New York Music Daily

Love's the Only Engine of Survival

Month: March, 2021

Savagely Brilliant Shostakovich Symphonies From the London Symphony Orchestra

In a time when global tyranny and repression have reached levels of terror not seen since the Middle Ages, it makes sense to revisit two great antifascist works from a composer who narrowly managed to survive under one of the world’s most evil regimes. Only Dmitri Shostakovich’s popularity saved him from the fate so many of his friends suffered under Stalin. Fortuituously, maestro Ginandrea Noseda and the London Symphony Orchestra have just released a live album of two completely different but equally relevant Shostakovich symphonies, No. 9 and No. 10, streaming at Spotify. The former is from 2018, the latter from performances at the Barbican in January and February of 2020, just a few weeks before music there was banned by the Boris Johnson regime.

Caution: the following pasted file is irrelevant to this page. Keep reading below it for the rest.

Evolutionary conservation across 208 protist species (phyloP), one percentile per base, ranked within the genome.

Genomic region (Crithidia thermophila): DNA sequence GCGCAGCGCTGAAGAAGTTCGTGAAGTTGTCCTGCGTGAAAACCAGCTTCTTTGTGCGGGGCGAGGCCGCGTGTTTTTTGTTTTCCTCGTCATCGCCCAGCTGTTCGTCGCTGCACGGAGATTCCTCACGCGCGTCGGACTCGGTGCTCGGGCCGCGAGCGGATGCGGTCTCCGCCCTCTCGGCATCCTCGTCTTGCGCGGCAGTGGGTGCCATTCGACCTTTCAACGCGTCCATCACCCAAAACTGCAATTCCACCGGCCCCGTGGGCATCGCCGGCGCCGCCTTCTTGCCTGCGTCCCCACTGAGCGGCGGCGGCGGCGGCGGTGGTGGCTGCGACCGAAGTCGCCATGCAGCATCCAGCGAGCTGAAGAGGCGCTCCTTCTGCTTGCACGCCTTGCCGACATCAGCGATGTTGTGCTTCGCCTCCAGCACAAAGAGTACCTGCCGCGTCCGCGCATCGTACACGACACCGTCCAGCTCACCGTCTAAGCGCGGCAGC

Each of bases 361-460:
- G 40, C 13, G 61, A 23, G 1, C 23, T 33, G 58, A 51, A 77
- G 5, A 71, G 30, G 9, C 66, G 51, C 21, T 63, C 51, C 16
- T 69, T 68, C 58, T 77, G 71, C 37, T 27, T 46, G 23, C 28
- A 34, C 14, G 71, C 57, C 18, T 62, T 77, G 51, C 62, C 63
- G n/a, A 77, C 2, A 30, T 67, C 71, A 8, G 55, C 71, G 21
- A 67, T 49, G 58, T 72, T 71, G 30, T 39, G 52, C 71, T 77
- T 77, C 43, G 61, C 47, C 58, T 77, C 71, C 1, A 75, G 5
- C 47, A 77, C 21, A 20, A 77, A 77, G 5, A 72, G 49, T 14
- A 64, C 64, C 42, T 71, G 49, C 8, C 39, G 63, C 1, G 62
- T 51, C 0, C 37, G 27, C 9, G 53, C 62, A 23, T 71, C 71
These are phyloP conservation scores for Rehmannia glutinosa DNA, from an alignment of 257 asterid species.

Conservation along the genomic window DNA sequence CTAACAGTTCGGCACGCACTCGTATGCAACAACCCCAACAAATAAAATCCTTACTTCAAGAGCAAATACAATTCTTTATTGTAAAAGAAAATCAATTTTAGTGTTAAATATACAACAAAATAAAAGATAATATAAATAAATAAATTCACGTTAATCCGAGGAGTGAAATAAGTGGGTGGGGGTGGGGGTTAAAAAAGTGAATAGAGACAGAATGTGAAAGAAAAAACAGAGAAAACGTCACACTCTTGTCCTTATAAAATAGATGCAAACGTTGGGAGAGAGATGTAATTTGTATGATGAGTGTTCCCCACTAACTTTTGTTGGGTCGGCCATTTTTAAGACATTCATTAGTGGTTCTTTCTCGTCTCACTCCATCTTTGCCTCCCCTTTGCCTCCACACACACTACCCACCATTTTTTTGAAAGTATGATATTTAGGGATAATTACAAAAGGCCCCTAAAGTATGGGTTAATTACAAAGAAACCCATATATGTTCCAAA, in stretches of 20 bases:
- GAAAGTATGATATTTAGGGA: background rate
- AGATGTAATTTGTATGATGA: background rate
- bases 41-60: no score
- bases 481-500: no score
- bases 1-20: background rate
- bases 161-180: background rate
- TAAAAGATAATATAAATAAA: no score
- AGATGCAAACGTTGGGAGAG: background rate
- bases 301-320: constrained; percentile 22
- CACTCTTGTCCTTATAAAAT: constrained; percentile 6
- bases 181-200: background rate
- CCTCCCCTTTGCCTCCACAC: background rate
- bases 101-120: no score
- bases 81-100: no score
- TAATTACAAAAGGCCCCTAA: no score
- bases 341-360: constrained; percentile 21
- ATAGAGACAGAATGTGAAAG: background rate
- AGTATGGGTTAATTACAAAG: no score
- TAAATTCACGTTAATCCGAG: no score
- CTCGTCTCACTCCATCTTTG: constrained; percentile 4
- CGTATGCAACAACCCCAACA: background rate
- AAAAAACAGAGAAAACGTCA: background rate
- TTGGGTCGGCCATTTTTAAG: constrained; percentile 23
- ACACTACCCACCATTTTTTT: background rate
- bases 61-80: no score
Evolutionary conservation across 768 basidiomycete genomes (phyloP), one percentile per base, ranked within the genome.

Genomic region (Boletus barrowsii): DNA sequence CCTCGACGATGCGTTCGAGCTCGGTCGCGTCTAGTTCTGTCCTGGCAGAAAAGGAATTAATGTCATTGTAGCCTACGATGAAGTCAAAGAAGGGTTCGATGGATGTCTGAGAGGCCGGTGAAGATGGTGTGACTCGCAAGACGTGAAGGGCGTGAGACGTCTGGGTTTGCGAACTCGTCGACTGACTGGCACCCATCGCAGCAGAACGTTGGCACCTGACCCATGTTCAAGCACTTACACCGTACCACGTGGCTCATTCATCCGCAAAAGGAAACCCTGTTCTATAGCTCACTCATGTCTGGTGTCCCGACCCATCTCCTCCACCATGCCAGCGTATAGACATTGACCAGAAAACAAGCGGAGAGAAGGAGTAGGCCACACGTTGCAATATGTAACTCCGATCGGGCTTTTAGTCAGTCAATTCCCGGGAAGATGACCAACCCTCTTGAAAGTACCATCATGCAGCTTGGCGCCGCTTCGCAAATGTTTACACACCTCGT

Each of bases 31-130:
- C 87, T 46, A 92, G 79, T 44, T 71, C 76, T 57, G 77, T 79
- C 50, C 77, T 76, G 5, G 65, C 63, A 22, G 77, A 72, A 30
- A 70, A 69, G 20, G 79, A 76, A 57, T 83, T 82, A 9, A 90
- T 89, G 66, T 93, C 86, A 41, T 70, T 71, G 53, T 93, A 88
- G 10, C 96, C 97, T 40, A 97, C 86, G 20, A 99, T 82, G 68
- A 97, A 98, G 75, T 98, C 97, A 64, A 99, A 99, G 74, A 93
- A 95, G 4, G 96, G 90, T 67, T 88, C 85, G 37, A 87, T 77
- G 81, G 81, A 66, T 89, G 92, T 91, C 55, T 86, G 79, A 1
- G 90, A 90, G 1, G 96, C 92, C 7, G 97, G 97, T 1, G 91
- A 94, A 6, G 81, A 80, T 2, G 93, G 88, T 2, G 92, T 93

During his lifetime, Shostakovich explained away the savage irony, caricatures and stricken horror in his music as reflecting on the evil of the Tsarist regime, even though it was clear that he was taking shots at Stalin and then Krushchev. Symphony No. 9 is an oddball, the only one of its kind in the composer’s repertoire. It’s a goofy little piece of music whose sarcasm is almost completely deadpan. It’s impossible to imagine a more dispassionate celebration.